Another consideration is the amount a legal unit of pot costs versus that purchased on the black market. With the recent voter approved tax structure in Colorado, for example, an one-eighth ounce of marijuana purchased through a licensed dealer would cost about $43 compared to $32 on the black market. The state counters that the purchaser is assured of the quality from the licensed dealer because of the regulations. But to the casual user or even abuser, as long as they are getting their high, I believe simple economics will win the day. Thus, the state has to be careful not to tax themselves out of the market.

Once removed from Schedule I there is nothing holding back the FDA or DEA from placing it back on Schedule I in the future if the evidence suggests such action should be taken. The problem is that we do not have definitive studies one way or the other on its potential for abuse and/or addiction. In effect, the “decriminalization” would be the massive experimental study. Furthermore, once removed from Schedule I, the states or even the FDA and DEA can enact regulations for its use or purchase. For examples, limits can be placed on individual monthly purchases or zoning laws can be enacted to spread out legal dispensaries and “stores.” Like any regulation, they would be naturally subject to abuse and people would find ways around them. Still, the attempt is actually better than nothing.

The fact is that marijuana made it onto the list of Schedule I drugs based on suspect scientific data at the time. But, times have changed as has the science. Unless sprinkled with angel dust (PCP), I doubt too many people behave as they did in “Reefer Madness” and other scare movies of that time. Thus, the science needs to be further updated but cannot be updated because of its classification. We are left with the assumption that its mere classification is all that is required. Heroin is a Schedule II drug and no one doubts that it is considerably worse than marijuana.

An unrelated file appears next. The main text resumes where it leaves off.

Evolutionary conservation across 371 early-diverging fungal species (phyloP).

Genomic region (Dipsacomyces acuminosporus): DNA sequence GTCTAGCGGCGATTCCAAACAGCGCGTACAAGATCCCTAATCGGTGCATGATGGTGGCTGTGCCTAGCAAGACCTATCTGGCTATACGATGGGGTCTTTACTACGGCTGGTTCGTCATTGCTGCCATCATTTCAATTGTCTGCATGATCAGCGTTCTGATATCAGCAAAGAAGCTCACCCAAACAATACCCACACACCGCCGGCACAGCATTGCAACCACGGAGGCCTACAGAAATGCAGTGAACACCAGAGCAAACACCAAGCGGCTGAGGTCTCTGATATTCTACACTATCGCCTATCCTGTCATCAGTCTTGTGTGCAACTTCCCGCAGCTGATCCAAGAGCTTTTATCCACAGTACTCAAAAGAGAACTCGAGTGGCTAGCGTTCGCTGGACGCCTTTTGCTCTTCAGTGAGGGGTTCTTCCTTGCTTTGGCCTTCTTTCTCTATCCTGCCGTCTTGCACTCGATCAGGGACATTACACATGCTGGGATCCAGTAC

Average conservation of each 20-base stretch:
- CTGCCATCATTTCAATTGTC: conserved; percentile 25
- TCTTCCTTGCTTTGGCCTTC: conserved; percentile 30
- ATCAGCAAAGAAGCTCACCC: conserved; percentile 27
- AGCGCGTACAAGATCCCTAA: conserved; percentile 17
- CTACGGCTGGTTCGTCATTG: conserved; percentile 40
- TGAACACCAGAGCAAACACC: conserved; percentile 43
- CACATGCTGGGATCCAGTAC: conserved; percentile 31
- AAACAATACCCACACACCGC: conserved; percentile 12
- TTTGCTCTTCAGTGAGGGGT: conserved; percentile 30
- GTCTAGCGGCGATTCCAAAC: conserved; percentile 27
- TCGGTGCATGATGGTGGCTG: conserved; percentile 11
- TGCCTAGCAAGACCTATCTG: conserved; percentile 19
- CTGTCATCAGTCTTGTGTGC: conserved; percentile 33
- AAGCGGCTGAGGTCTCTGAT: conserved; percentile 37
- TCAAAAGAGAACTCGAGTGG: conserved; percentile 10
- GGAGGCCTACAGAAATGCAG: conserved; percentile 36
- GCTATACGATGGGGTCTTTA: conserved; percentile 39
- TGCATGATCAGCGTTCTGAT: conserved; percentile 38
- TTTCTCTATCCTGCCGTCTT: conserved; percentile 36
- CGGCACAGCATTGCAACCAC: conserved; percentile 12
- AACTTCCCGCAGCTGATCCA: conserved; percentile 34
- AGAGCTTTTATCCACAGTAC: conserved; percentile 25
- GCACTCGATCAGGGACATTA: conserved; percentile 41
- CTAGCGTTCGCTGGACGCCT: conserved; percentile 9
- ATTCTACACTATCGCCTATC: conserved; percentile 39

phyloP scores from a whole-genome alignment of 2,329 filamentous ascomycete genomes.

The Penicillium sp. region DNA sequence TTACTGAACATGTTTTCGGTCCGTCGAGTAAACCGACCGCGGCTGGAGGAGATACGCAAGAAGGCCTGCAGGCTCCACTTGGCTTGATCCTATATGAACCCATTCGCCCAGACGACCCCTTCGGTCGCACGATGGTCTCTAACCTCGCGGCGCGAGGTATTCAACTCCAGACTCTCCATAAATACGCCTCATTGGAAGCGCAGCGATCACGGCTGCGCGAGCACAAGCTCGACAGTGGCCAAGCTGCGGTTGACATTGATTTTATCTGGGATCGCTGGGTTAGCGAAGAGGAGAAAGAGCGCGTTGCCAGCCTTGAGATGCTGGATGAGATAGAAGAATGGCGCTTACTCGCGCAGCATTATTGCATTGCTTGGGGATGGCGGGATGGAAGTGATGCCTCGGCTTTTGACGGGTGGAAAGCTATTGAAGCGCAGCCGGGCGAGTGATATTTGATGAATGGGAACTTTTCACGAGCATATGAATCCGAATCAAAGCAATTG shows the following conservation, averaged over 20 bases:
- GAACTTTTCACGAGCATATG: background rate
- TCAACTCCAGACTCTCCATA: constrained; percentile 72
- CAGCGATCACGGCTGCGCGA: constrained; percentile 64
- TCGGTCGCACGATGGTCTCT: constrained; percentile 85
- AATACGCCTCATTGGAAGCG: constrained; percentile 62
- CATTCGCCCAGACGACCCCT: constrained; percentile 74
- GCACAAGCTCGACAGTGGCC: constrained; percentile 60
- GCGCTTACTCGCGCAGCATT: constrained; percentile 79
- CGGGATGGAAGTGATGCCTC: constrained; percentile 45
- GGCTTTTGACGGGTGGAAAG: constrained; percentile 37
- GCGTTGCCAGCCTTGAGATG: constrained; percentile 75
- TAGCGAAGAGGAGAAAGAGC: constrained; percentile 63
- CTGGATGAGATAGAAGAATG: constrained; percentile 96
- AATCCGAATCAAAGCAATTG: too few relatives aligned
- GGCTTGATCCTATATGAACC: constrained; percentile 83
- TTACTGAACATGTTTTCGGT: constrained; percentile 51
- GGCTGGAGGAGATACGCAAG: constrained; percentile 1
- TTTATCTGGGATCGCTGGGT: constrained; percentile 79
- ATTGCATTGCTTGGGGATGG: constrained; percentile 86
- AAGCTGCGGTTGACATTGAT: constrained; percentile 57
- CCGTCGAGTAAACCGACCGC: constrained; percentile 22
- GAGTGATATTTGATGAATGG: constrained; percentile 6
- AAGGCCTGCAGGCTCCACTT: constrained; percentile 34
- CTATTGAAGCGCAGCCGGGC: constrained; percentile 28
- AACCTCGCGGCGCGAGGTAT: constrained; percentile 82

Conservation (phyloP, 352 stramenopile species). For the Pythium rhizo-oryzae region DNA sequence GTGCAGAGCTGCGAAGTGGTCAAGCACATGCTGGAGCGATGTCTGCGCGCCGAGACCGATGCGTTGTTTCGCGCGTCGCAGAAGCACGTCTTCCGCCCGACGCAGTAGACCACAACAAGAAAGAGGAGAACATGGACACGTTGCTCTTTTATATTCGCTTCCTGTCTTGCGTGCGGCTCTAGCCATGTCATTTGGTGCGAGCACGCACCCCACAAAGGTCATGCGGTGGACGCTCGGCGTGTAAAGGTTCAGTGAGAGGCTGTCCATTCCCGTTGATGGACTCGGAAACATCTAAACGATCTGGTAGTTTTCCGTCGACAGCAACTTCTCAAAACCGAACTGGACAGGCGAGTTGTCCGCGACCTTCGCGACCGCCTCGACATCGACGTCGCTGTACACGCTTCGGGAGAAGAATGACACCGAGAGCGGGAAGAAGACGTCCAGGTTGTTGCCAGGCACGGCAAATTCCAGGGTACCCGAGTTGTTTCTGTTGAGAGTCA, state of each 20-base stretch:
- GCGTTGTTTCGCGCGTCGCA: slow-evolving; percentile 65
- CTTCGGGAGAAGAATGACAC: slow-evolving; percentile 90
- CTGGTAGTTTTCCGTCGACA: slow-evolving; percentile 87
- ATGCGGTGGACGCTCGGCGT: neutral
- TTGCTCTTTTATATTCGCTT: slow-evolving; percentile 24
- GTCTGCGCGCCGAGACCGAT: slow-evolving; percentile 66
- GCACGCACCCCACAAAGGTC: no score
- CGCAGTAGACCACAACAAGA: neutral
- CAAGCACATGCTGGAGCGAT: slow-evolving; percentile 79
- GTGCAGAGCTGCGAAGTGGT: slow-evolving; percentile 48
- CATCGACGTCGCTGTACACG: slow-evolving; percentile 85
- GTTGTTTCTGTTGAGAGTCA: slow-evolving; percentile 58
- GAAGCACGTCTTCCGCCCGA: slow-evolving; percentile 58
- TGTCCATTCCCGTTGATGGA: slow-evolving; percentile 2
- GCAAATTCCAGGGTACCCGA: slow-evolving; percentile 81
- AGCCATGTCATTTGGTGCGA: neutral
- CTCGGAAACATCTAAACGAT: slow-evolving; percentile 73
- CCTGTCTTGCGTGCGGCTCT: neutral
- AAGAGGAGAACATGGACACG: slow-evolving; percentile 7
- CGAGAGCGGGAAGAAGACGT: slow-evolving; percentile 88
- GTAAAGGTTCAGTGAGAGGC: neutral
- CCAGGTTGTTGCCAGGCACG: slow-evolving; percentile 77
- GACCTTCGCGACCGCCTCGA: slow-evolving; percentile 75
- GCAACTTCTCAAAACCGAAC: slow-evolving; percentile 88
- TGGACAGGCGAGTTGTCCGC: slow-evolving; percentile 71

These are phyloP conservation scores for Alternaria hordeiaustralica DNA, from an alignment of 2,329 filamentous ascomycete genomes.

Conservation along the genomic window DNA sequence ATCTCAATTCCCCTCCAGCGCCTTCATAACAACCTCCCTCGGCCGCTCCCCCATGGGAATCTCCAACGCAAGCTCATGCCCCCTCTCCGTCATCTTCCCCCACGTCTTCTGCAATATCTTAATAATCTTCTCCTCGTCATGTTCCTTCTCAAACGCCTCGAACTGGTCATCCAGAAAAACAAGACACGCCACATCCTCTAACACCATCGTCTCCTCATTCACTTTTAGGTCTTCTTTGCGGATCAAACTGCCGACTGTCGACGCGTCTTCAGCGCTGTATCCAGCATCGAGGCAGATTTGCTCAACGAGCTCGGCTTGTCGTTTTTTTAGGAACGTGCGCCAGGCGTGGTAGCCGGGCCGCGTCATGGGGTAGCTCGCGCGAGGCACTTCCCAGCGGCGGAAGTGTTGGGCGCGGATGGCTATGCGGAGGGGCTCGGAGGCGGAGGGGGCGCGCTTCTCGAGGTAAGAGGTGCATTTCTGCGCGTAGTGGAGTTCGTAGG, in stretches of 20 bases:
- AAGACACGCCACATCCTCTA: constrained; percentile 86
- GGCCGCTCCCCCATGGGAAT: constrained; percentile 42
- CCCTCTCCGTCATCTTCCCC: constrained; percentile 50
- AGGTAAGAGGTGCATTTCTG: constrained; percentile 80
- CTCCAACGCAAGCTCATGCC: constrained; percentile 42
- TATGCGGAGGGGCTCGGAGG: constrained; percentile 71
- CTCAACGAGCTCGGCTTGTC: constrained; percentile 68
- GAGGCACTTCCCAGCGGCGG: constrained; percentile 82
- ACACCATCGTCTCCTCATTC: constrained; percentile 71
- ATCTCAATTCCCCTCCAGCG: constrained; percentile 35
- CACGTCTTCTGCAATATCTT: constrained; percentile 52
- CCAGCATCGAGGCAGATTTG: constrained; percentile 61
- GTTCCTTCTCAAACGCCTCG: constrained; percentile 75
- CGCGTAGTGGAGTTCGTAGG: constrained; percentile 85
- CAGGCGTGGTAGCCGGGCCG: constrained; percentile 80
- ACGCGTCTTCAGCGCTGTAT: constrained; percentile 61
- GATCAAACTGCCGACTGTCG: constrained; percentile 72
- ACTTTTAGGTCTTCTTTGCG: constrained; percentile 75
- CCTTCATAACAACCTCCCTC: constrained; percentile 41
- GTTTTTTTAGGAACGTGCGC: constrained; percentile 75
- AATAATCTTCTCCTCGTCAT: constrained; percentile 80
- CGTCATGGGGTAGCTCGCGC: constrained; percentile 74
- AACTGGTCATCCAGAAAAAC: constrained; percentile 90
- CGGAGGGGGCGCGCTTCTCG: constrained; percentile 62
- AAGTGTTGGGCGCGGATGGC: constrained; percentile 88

So, the solution, I believe, is to at least experiment in this area by removing at least the federal government’s stance thus allowing states to see what does and does not work, to study the data, then move on from there. Nothing in the Colorado law or proposals in other states mandates that because pot is legal, an employer must hire them, so that argument is moot. An employer’s denial of employment based on what may be erroneous preconceptions (not saying they are erroneous, only that it needs to be studied) of the marijuana user can go on unimpeded.

What can it hurt to at least try this method over a certain proscribed period of time and then gather the evidence and let the chips fall where they may. The libertarian should be open to its reclassification if the evidence points that way and the no legalization crowd should likewise go where the evidence leads. Polls regarding the legalization of marijuana indicate that many people are more open to that option than at any point in our past. Not all of those respondents are young, pot-smoking people. Admittedly, poll results should not dictate what may be bad public policy in the end, but this compromise view would come with potential political advantages. Should the GOP get in front of this issue by proposing and advancing this compromise, they may just capture some of the votes of younger people who tend to vote Democratic. Not that the legalization of marijuana is a major, defining issue for the youth vote just as a stance on abortion is not the defining issue for the female vote or a stance on immigration is a defining issue for the Hispanic vote. But, the compromise indicates that the Republican Party is not the party of old, stodgy white men trapped in the days of “Reefer Madness.”